Working in batches helped me focus all of my attention and energy into one task. I didn't get distracted, or forget where I was at in a recipe since I worked from start to finish on one recipe at a time, then repeating the exact same steps for a new flavoring of icing.
I continued to batch work for the next steps including:
Mixing/baking the cupcake batter
Icing the cupcakes
Garnishing the cupcakes
Keeping Baked Goods Fresh
Let me tell you a little secret...all the baked goods you eat were not made that day. They taste like they were made that day, and that, my friends, is the trick!
Whenever you're baking for a crowd, you're likely going to want to start baking and prepping days ahead of time. The key to doing this is researching how to keep your baked items fresh. Many baked goods will stay fresh if kept in the freezer. However, be sure to do your own research for the specific dessert you're baking, as each dessert does best in it's own type of environment.
I prefer to save garnishes until the very last second! So, don't top your desserts until just a few hours before the event begins.
Delivering Your Baked Goods
The final step in the process is safely delivering your baked goods! Be sure to pick up the proper storage/transportation container for your baked goods. You don't want all your hard work to go to waste because you slammed on your breaks or hit a pothole...we've all seen an episode of Cake Boss end badly because of this!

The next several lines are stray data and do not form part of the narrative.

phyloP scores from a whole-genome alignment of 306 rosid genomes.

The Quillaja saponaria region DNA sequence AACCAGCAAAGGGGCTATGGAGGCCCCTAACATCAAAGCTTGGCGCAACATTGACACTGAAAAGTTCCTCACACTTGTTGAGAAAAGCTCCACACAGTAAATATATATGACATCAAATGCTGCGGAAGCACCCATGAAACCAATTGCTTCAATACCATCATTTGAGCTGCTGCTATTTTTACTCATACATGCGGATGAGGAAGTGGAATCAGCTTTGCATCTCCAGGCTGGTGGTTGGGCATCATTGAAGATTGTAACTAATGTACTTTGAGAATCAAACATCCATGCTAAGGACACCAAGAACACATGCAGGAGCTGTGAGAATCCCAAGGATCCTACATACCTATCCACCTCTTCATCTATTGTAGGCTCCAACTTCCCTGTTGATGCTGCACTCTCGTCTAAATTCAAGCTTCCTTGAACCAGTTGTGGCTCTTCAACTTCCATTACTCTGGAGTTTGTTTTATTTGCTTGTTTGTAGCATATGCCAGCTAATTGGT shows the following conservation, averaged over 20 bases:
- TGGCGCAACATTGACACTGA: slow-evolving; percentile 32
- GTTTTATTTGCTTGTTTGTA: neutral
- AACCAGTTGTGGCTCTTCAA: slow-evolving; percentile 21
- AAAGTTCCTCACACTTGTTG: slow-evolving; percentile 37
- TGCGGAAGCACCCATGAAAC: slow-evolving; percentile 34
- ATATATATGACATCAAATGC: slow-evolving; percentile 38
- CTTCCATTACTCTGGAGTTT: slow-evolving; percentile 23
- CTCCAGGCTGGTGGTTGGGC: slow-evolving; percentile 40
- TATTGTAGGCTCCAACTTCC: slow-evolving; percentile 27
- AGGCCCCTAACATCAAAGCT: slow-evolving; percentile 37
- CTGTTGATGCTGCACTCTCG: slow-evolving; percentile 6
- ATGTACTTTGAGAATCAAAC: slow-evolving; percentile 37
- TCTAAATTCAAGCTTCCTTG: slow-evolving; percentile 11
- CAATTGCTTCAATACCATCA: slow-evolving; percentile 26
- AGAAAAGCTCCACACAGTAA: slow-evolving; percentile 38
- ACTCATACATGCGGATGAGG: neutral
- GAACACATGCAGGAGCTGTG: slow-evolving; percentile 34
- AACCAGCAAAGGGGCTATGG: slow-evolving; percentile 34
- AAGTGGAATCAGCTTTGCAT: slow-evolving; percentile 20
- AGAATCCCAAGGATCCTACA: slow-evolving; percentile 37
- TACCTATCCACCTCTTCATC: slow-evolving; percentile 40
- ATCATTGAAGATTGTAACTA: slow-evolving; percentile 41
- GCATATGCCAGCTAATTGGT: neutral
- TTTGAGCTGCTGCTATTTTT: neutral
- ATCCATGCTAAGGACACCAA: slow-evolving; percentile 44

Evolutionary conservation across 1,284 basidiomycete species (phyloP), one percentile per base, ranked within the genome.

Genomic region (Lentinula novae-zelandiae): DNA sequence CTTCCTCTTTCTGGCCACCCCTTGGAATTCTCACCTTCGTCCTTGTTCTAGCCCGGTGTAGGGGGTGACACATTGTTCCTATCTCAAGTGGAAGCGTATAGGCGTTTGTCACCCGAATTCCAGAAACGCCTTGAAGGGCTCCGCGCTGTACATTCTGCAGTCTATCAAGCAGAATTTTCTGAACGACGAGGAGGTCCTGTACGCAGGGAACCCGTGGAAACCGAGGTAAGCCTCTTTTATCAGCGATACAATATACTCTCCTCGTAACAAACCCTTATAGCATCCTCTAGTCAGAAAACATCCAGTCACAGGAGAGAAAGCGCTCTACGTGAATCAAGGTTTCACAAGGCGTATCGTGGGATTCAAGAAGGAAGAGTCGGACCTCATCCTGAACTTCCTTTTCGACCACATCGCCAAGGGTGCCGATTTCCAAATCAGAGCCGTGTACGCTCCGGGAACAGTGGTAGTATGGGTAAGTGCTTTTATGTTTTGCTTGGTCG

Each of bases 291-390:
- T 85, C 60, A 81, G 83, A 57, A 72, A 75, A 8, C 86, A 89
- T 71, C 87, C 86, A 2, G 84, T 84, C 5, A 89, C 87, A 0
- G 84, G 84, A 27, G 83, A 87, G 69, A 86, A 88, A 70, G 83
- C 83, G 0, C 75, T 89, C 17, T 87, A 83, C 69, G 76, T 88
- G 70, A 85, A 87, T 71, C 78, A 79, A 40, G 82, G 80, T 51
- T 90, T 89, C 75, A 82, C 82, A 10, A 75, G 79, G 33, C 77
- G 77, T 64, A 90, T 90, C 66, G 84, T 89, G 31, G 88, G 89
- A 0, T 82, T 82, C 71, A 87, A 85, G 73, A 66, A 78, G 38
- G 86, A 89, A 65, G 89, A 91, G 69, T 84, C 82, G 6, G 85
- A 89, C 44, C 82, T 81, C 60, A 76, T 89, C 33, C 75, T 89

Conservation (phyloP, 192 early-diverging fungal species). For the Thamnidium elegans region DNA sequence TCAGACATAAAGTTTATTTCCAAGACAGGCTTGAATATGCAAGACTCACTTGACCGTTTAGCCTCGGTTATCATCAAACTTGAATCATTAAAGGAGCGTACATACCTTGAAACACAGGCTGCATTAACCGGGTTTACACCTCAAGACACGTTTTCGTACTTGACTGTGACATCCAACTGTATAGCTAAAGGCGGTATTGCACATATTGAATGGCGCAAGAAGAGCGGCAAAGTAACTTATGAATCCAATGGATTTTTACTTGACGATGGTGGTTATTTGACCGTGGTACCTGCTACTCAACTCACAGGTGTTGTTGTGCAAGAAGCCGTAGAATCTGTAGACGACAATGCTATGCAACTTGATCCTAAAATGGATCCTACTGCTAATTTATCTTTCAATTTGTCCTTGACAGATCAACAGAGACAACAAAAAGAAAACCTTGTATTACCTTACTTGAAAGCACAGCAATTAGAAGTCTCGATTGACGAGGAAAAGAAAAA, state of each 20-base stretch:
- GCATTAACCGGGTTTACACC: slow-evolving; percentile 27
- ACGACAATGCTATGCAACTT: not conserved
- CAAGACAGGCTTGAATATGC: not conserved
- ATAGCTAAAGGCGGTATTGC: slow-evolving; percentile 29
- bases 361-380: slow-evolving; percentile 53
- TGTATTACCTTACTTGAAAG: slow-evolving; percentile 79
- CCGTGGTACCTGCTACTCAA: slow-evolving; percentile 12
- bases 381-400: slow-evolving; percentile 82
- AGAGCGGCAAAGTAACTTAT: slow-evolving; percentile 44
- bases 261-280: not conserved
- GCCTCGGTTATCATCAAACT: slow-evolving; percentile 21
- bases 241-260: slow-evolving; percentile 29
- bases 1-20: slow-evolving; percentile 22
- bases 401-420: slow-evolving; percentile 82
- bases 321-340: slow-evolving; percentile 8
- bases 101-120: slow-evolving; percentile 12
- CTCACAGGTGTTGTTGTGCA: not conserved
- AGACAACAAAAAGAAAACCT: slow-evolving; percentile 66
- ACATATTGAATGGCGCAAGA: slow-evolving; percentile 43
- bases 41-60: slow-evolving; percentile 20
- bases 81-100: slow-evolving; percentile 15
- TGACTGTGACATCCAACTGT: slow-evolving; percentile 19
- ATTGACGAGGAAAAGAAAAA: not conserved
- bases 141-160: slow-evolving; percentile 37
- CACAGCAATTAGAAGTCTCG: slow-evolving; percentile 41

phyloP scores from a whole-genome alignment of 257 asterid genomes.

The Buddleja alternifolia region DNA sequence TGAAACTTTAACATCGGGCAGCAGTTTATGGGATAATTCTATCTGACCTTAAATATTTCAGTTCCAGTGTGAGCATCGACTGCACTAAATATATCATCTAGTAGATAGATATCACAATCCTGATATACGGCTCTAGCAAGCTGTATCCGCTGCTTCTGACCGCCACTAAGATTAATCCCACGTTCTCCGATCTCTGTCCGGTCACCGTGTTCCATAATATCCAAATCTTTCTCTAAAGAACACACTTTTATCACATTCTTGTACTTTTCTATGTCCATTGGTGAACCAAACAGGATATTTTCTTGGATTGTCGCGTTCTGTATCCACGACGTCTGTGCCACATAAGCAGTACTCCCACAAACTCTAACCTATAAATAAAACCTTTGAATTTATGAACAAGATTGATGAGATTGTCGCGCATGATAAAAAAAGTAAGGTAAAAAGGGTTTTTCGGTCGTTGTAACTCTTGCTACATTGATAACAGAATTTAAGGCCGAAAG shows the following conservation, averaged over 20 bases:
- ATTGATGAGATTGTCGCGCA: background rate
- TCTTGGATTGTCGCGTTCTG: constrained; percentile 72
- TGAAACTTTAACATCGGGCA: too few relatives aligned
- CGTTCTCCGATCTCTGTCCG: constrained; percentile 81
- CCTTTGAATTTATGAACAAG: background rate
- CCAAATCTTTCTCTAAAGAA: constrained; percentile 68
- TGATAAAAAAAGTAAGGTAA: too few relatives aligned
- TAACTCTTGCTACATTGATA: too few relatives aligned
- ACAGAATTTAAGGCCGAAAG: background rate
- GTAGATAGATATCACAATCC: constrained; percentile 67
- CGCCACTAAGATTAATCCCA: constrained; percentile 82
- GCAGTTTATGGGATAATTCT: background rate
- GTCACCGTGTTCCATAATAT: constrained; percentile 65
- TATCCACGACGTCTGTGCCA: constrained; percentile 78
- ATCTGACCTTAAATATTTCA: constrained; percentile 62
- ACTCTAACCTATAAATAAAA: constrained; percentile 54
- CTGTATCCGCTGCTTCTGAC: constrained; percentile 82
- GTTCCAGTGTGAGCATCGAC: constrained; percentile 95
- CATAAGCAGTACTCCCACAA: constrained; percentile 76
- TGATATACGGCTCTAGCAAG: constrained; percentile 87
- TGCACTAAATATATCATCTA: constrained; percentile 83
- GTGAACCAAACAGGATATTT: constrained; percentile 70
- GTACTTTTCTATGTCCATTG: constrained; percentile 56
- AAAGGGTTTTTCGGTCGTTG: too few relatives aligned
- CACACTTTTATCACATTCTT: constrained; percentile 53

Best Baking for a Crowd Tools
KitchenAid Mixer: Everyone always says you have to have a KitchenAid (which isn't necessarily the case), but a stand mixer comes in handy especially when you are baking for a crowd.
Wilton Cooling Rack: Cooling racks will help the air circulate underneath your baked goods so they cool faster.
Wilton Mini Cupcake/Muffin Pan (48 count): You can make 4 dozen cupcakes in one batch - enough said. It's cheap, and well worth the investment if you're baking large quantities of mini cupcakes. Plus, you can stick this in the middle rack of your oven instead of transferring two pans in between the top and bottom rack.
Disposable Mini Cupcake Box Container - Holds 24 Cupcakes – Pack of 10: I'm not a huge fan of plastic containers, but if you need to transport your cupcakes and leave them, these are a well made option.